Like most of the group, Ollie was at his best when leading off on a character, particularly if the story and the characters were at a stage where they were still flexible. He was often the first to perceive that a character or a story point was not developing the right way
and would work tirelessly to correct it. He had a vision of what it ought to be and was dedicated to seeing it come out that way. Through early experimental animation, he was able to show the potential for entertainment in the characters that would then be developed in future story situations. In doing this type of development he combined the appeal he had learned from Fred Moore with the sensitivity he had for the emotions of how the characters felt.
Colleagues agreed that Ollie carried acting and the feeling of the characters to the highest point. He had a sensitivity for good picture, imaginative layout, what the character should be doing, and how to arrange the scenes for the best effect. His knowledge of what was needed in a voice made him valuable in dealing with difficult decisions of whether the vocal talent was giving the animator the performance he must have to make the character think and act.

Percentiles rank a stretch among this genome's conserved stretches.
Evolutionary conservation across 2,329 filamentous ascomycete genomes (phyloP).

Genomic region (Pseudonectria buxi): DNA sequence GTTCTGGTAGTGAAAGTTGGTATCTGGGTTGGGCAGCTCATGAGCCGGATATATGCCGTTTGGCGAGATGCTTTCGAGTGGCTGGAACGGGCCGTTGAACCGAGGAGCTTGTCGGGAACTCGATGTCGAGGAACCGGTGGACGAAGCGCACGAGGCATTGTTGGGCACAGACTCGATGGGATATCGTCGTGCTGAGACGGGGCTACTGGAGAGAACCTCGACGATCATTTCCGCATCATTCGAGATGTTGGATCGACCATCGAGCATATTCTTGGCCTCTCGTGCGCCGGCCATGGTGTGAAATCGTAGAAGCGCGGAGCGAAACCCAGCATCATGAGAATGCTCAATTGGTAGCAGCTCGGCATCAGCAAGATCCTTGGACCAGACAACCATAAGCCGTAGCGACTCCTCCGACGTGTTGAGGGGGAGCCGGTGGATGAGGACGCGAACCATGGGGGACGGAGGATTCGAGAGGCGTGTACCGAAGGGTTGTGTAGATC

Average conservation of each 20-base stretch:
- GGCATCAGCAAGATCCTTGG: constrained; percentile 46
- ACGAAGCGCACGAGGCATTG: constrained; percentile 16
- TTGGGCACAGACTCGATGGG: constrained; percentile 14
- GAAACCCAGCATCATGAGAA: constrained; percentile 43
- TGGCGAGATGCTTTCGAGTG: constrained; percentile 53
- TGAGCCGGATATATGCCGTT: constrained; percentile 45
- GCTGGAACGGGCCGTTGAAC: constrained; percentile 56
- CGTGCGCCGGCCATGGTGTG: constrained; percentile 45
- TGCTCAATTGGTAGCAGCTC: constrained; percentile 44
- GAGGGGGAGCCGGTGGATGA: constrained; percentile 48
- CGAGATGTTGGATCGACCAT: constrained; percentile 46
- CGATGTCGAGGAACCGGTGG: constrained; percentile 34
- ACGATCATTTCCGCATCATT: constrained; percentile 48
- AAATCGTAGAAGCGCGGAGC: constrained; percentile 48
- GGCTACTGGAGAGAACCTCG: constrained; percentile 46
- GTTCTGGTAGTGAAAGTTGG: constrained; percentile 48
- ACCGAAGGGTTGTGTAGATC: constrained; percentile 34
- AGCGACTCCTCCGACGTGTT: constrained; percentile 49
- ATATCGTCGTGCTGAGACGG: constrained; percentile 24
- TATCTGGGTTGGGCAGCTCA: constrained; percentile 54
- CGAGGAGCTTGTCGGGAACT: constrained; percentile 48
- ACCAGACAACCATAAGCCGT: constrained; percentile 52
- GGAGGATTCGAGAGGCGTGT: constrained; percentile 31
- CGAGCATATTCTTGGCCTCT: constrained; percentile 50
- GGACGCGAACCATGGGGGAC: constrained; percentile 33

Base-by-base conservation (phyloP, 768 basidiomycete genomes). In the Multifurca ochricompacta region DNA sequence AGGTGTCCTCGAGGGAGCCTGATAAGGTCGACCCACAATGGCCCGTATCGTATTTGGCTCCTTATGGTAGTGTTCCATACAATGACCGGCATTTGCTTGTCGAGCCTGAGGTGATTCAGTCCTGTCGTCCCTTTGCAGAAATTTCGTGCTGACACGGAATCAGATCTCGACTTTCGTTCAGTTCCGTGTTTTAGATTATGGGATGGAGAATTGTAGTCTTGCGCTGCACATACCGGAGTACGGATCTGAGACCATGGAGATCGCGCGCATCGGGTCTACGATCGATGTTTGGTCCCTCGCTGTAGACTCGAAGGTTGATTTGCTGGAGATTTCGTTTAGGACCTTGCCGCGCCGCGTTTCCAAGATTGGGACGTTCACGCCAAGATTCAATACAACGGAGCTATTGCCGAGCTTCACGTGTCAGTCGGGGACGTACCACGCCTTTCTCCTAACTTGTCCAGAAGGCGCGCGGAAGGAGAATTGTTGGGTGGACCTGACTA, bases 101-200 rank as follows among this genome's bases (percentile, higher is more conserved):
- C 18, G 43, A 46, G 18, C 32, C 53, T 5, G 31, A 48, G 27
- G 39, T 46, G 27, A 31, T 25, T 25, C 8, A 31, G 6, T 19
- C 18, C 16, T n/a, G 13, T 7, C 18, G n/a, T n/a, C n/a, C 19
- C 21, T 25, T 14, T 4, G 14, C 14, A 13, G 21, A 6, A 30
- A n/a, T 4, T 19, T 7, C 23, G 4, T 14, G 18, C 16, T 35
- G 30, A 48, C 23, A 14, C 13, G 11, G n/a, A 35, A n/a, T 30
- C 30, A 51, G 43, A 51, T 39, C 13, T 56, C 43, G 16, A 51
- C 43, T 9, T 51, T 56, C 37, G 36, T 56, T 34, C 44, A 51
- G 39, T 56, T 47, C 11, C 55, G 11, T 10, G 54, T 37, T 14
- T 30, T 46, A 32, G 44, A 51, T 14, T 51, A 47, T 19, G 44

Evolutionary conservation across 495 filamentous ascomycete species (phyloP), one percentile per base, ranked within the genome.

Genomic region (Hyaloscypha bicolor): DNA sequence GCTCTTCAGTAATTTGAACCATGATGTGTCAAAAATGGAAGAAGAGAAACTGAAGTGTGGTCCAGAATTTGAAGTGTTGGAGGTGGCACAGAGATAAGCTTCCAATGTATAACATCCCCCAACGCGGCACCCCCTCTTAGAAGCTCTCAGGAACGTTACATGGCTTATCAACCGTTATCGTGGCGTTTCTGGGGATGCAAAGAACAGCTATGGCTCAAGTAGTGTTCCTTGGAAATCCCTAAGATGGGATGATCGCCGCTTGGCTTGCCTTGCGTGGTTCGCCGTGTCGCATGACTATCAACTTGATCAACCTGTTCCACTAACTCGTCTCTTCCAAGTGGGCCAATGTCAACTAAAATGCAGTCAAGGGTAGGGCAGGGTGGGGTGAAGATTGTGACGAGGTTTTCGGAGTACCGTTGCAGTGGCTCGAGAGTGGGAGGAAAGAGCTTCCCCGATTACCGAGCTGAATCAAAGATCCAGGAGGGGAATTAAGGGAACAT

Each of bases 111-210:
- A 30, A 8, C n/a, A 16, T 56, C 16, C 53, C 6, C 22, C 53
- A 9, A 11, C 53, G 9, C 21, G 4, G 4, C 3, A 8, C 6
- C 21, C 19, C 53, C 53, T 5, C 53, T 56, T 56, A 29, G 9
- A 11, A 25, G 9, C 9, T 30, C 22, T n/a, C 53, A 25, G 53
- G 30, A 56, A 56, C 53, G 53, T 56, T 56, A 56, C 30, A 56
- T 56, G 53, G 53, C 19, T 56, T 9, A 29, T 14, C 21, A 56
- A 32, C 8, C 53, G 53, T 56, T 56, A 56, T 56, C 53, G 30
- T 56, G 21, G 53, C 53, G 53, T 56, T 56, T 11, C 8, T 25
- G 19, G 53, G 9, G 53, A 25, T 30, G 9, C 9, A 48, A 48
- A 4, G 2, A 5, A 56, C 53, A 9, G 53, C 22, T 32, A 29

In an interview Ollie said, "I talk a lot about any scene I'm gonna animate and get the best ideas I can; and when I'm convinced I have the best way, then I put everything I have into executing it. But just because I have a good plan doesn't make it easy. Animation is inherently open to mistakes, and I could know exactly what I want to do and still have trouble. And I'd say to myself, 'Whatever made me think this scene would be easy?' or, 'I thought I promised myself last week I'd never make that same damn mistake again."'
In spite of the usual problems, his footage output was always the highest on the picture, and the fact that he never looked upon animation as being easy helped him to emphathize with the young animators and assistants working with him. He knew that their problems required guidance and patience, and this he willingly provided.
His drawings of Mr. Smee from Peter Pan turned out to be a near self-portrait. Of course, this is not uncommon when the animator is really feeling the expressions. A young art student visiting during the production of The Rescuers glanced at the cat on Ollie's board—then at Ollie—and said, "You look just like Rufus. Why you even wear glasses just like he does!"
The Jungle Book
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